Large numbers of Mesenchymal stem/stromal cells (MSCs) are required for clinical relevant doses to treat a number of diseases. To economically manufacture these MSCs, an automated bioreactor system will be required. Herein we describe the development of a scalable closed-system, packed bed bioreactor suitable for large-scale MSCs expansion. The packed bed was formed from fused polystyrene pellets that were air plasma treated to endow them with a surface chemistry similar to traditional tissue culture plastic. The packed bed was encased within a gas permeable shell to decouple the medium nutrient supply and gas exchange. This enabled a significant reduction in medium flow rates, thus reducing shear and even facilitating single pass medium exchange. The system was optimised in a small-scale bioreactor format (160 cm2) with murine-derived green fluorescent protein-expressing MSCs, and then scaled-up to a 2800 cm2 format. We demonstrated that placental derived MSCs could be isolated directly within the bioreactor and subsequently expanded. Our results demonstrate that the closed system large-scale packed bed bioreactor is an effective and scalable tool for large-scale isolation and expansion of MSCs.
Monoclonal antibody production in commercial scale cell culture bioprocessing requires a thorough understanding of the engineering process and components used throughout manufacturing. It is important to identify high impact components early on during the lifecycle of a biotechnology derived product. While cell culture media selection is of obvious importance to the health and productivity of mammalian bioreactor operations, other components such as antifoam selection can also play an important role in bioreactor cell culture. Silicone polymer based antifoams were known to have negative impacts on cell health, production, and downstream filtration and purification operations. High throughput screening in micro-scale bioreactors provides an efficient strategy to identify initial operating parameters. Here, we utilized a micro-scale parallel bioreactor system to study an IgG1 producing CHO cell line, to screen Dynamis, ProCHO5, PowerCHO2, EX-Cell Advanced and OptiCHO media, and 204, C, EX-Cell, SE-15 and Y-30 antifoams and their impacts on IgG1 production, cell growth, aggregation, and process control. This study found ProCHO5, EX-Cell Advanced and PowerCHO2 media supported strong cellular growth profiles, with an IVCD of 25-35 x 10(6) cells-d/mL, while maintaining specific antibody production (Qp>2 pg/cell-d) for our model cell line and a monomer percentage above 94%. Antifoams C, EX-Cell and SE-15 were capable of providing adequate control of foaming while antifoam 204 and Y-30 noticeably stunted cellular growth. This work highlights the utility of high throughput micro bioreactors and the importance of identifying both positive and negative impacts of media and antifoam selection on a model IgG1 producing CHO cell line. This article is protected by copyright. All rights reserved.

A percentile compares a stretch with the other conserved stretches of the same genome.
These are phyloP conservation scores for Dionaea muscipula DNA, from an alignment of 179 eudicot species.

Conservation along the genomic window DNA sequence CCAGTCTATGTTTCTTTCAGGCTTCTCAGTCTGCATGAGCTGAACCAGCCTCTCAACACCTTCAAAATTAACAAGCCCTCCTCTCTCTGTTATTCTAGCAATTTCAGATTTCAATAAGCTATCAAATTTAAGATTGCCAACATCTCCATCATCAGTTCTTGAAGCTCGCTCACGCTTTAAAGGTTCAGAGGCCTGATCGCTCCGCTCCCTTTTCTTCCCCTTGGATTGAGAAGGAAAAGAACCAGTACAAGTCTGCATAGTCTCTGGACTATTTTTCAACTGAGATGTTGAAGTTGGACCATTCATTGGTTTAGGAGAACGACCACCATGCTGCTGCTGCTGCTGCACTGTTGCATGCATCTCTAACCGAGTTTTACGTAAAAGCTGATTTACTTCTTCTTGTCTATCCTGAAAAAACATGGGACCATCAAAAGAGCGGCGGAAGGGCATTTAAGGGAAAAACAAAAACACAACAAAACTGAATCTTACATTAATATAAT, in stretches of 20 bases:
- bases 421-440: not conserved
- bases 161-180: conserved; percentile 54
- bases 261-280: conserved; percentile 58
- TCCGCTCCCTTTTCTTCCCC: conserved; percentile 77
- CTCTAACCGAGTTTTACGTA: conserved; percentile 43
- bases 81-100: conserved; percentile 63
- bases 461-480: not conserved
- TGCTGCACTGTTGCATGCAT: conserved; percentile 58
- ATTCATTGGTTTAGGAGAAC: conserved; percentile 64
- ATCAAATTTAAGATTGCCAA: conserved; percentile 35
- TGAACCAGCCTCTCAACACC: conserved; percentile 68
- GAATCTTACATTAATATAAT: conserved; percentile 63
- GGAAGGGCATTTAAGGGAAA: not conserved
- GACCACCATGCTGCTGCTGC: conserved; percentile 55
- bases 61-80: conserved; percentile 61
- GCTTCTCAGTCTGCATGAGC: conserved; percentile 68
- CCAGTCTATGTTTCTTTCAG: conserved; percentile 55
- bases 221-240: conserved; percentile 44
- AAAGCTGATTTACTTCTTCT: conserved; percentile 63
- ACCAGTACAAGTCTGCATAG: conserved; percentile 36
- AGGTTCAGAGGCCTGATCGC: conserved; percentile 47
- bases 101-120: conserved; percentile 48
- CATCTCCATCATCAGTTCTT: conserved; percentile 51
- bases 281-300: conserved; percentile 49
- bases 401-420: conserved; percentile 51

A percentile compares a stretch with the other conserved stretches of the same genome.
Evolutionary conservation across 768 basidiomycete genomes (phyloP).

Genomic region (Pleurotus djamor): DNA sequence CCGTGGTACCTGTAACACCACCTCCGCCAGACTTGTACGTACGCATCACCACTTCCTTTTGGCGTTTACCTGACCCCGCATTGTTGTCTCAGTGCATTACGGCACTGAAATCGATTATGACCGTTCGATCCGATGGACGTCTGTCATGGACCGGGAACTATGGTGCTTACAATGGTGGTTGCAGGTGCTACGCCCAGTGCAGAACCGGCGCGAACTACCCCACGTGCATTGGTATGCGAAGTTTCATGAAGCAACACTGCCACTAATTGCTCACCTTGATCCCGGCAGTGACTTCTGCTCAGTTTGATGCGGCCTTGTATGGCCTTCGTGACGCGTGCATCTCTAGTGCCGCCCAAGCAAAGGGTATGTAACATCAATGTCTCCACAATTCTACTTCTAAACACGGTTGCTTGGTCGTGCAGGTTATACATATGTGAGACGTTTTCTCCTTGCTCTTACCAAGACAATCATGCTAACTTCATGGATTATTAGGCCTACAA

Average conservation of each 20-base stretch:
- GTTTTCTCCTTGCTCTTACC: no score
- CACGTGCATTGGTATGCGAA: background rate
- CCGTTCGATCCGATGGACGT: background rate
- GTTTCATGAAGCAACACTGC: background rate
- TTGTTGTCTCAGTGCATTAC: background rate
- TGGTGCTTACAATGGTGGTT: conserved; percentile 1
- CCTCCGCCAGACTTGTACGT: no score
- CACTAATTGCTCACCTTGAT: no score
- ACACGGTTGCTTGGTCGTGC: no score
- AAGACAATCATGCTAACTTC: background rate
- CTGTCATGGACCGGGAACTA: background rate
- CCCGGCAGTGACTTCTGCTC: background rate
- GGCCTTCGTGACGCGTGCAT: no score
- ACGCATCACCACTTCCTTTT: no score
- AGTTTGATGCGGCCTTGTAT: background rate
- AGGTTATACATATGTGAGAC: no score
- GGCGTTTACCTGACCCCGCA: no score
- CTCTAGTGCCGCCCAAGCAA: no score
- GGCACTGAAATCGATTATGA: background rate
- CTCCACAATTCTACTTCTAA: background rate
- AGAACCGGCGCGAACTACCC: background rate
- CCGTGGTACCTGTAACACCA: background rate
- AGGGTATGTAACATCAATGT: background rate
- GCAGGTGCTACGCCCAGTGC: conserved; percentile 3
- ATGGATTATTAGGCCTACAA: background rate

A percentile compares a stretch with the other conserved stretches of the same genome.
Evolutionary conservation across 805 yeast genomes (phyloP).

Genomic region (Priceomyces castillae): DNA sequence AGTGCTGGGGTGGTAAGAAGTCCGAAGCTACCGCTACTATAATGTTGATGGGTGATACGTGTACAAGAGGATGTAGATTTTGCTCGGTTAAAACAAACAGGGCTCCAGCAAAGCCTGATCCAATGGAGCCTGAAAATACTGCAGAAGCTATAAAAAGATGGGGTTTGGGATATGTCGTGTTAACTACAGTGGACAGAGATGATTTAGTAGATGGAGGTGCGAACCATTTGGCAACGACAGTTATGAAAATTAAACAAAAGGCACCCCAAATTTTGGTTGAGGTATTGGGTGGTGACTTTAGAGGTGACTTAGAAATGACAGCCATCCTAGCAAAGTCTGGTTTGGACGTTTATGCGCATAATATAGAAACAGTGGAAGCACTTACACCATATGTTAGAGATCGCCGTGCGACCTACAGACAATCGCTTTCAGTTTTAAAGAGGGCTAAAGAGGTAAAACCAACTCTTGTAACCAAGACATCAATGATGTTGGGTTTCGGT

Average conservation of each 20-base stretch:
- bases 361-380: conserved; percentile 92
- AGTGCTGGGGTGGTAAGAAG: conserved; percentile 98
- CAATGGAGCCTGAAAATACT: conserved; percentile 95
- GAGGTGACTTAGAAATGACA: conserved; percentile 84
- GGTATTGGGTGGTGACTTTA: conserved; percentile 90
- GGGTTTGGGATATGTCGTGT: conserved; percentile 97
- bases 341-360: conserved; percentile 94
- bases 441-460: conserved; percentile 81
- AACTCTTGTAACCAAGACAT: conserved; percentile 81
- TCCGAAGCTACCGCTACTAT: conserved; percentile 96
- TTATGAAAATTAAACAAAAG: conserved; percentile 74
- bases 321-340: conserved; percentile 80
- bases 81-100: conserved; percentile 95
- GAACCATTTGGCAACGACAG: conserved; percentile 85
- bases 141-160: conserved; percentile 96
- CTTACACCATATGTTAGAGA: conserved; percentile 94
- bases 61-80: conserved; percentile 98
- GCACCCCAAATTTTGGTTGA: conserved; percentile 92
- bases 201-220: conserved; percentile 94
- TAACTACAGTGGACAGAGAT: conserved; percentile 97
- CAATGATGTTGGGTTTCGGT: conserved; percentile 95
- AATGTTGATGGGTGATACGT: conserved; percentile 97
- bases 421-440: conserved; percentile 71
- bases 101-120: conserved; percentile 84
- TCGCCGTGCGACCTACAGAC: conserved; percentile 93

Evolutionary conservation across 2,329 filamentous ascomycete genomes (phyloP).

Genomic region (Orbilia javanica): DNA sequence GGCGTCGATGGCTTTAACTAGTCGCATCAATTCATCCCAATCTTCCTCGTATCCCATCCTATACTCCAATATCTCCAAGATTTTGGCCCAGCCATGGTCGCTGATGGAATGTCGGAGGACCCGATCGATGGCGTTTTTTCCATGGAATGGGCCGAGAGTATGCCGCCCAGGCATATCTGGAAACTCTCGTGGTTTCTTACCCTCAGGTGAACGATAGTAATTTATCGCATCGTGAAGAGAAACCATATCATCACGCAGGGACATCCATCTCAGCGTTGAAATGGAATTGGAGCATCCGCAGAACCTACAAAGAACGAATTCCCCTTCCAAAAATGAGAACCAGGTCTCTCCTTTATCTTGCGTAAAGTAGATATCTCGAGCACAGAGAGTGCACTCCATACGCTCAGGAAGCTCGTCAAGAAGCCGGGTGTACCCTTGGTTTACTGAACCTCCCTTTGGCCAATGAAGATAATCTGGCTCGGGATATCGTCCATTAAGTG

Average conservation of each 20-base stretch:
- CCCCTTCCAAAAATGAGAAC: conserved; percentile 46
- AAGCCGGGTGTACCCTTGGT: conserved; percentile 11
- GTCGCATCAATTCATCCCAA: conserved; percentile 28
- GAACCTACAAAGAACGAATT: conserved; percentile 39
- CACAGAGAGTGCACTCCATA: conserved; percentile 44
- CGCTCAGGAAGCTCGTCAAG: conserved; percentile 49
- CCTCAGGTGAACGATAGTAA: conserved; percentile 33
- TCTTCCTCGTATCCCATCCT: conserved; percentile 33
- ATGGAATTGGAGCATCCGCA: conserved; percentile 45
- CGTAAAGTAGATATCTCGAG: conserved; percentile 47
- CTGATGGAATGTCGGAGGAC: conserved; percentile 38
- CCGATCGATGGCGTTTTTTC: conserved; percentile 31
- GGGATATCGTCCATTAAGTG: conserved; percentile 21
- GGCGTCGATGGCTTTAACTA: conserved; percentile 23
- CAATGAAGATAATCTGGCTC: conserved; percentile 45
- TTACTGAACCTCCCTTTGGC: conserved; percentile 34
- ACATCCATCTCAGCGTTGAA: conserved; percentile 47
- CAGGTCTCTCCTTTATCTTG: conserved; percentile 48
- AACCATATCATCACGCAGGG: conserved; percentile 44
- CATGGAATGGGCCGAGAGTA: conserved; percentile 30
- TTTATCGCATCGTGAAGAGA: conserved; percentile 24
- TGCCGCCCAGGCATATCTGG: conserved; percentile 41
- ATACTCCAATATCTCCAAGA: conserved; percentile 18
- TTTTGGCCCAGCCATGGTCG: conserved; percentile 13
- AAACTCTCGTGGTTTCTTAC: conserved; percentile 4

Industrial enzymatic reactions requiring 1,4-NAD(P)H2 to perform redox transformations often require convoluted coupled enzyme regeneration systems to regenerate 1,4-NAD(P)H2 from NAD(P) and recycle the cofactor for as many turnovers as possible. Renewed interest in recycling the cofactor via electrochemical means is motivated by the low cost of performing electrochemical reactions, easy monitoring of the reaction progress, and straightforward product recovery. However, electrochemical cofactor regeneration methods invariably produce adventitious reduced cofactor side products which result in unproductive loss of input NAD(P). We review various literature strategies for mitigating adventitious product formation by electrochemical cofactor regeneration systems, and offer insight as to how a successful electrochemical bioreactor system could be constructed to engineer efficient 1,4-NAD(P)H2-dependent enzyme reactions of interest to the industrial biocatalysis community.
This study evaluated micropollutants removal and membrane fouling behaviour of a hybrid moving bed biofilm reactor-membrane bioreactor (MBBR-MBR) system at four different hydraulic retention times (HRTs) (24, 18, 12 and 6h). The results revealed that HRT of 18h was the optimal condition regarding the removal of most selected micropollutants. As the primary removal mechanism in the hybrid system was biodegradation, the attached growth pattern was desirable for enriching slow growing bacteria and developing a diversity of biocoenosis. Thus, the efficient removal of micropollutants was obtained. In terms of membrane fouling propensity analysis, a longer HRT (e.g. HRTs of 24 and 18h) could significantly mitigate membrane fouling when compared with the shortest HRT of 6h. Hence, enhanced system performance could be achieved when the MBBR-MBR system was operated at HRT of 18h.
High throughput automated fermentation systems have become a useful tool in early bioprocess development. In this study, we investigated a 24 x 15 mL single use microbioreactor system, ambr 15f, designed for microbial culture. We compared the fed-batch growth and production capabilities of this system for two Escherichia coli strains, BL21 (DE3) and MC4100, and two industrially relevant molecules, hGH and scFv. In addition, different carbon sources were tested using bolus, linear or exponential feeding strategies, showing the capacity of the ambr 15f system to handle automated feeding. We used power per unit volume (P/V) as a scale criterion to compare the ambr 15f with 1 L stirred bioreactors which were previously scaled-up to 20 L with a different biological system, thus showing a potential 1300 fold scale comparability in terms of both growth and product yield. By exposing the cells grown in the ambr 15f system to a level of shear expected in an industrial centrifuge, we determined that the cells are as robust as those from a bench scale bioreactor. These results provide evidence that the ambr 15f system is an efficient high throughput microbial system that can be used for strain and molecule selection as well as rapid scale-up. This article is protected by copyright. All rights reserved.